Months after building purchase, buyer still waits for deed
THE FIXER firstname.lastname@example.org May 22, 2011 12:57AM
THE FIXER HAS SAVED YOU
Updated: September 24, 2012 6:25AM
Dear Fixer: I had a mortgage on my building with Harris Bank. The mortgage was paid off in the spring of 2009.
I received the mortgage paper from the bank — the document was stamped in red and marked “paid.”
Two months later, I called Harris Bank requesting the title to my building. I was told it takes a while to be sent to me. Months later, I called again and was told to wait. I would like to have the title or deed to my building. Can you help?
Jacqueline Gauthier, Chicago
Dear Jacqueline: The Fixer understands your wanting something in hand to prove ownership — and to avoid any troubles down the line for your children, who will someday inherit the building. So we asked Harris Bank spokeswoman Rachel Gerds about the best course of action.
Gerds looked into it and said it’s the deed you want, not a title. She sent you a “release deed” from Harris, which proves that the loan was fully paid. The bank also directed you to follow up with the title company and the attorney who set up your children’s trust, as well as the county recorder’s office. If you have any problems, Gerds said she’ll be happy to step in again.
Misdeeds with deeds?
Speaking of deeds, Illinois Attorney General Lisa Madigan sued a California man Friday for alleged deceptive tactics in selling home deeds to Illinois consumers.
The man, Neil Camenker of Camarillo, Calif., is accused of violating Illinois law when he sent direct mailings to Illinois consumers offering them deeds to their homes for $87. Camenker’s business, the State Record Retrieval Board, failed to inform consumers that they can get their deeds for a small fee from their county recorder’s office, the suit alleges.
If you get a solicitation like this, Madigan’s office wants to know. Go to illinoisattorneygeneral.gov and click on the “Contact Us’’ tab.
Need info on a local business?
Here’s a tip that Team Fixer uses regularly: If you have a dispute with a local business but can’t seem to get beyond the front desk to the owner, go to cyberdriveillinois.com. That’s the website of the Illinois Secretary of State’s Office, where you can do a free online search of their corporate/LLC database (click on “services,” then “governmental records” and then “corporate/LLC information search”).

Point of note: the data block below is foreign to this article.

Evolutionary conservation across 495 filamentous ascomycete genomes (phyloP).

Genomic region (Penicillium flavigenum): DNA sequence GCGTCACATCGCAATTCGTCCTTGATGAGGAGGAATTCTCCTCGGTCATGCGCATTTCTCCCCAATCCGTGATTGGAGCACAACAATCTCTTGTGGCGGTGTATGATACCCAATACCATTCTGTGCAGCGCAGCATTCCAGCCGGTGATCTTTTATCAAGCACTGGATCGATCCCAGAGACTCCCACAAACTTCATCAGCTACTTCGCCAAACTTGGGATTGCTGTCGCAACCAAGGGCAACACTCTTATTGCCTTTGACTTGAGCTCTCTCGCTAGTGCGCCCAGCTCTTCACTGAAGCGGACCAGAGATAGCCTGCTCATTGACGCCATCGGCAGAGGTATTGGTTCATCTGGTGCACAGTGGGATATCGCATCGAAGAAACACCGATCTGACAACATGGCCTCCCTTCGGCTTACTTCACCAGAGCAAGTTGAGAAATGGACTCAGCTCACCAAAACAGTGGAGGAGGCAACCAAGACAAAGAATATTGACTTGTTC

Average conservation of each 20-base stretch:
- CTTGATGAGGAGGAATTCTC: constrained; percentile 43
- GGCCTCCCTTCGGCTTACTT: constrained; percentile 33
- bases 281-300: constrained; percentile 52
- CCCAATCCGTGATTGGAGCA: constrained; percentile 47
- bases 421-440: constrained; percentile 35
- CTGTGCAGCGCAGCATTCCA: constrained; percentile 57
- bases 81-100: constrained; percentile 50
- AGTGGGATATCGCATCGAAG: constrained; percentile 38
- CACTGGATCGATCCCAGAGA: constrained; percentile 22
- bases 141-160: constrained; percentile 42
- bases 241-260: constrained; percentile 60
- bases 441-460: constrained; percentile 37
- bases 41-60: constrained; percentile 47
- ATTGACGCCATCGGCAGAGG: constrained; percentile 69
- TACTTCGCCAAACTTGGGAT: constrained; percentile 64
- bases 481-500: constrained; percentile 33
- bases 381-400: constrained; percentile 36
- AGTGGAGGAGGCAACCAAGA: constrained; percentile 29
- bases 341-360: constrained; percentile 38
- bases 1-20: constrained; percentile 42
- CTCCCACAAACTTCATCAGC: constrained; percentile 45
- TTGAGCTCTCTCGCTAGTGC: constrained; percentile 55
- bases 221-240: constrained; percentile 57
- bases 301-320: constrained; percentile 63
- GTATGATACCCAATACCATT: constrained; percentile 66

The results frequently yield the name and address of the business owner or the business’ lawyer — useful info for when the front-line employees aren’t listening.
COSTLY LESSON: A consumer’s tale of woe
Today’s lesson is from Bob of Brookfield, who desperately needed a car for his family. He thought he had found a decent used car and was happy with his purchase until three days later, when the dealership told him they couldn’t get him a loan.
The dealership offered Bob his money back, which in retrospect was what Bob should have done. But Bob and his wife really needed a vehicle and didn’t want to start their search all over again. So they asked Bob’s dad to co-sign a loan for the car. “They ran his credit and saw it was very good,” Bob wrote The Fixer. “They then contacted me and told us to come in and look at newer vehicles.”
The dealership was salivating over the potential for an even bigger sale. They talked Bob into a car that cost more than he wanted to pay, but he was happy — at least for a couple weeks.
That’s when the engine started making a loud noise. A check of the dipstick showed there was barely any oil, even though Bob had just refilled it. He took it to an oil change place, where they told him his new used car had an oil leak.
So Bob went back to the dealership, but by now their tone had changed. First they said Bob must have run over something to cause the problem. Then they said the sale was “as is” — leaving Bob with the prospect of paying off a loan on a car that probably needs a new engine.
The lesson for the rest of us? Never buy a used car without having a trusted, independent mechanic look it over inside and out. If they find a small problem, you can use that to negotiate the price down. If they find a big problem, you’ll still have time to walk away.
Have you been scammed by an UNFIXABLE problem? If you’ve got something to warn the rest of us about, e-mail email@example.com with Costly Lessons in the subject line. And don’t worry — we’ll leave out last names to prevent further embarrassment.
Getting the runaround over a consumer problem? Tell it to The Fixer at
Getting the runaround over a consumer problem? Tell it to The Fixer atsuntimes.com/fixer .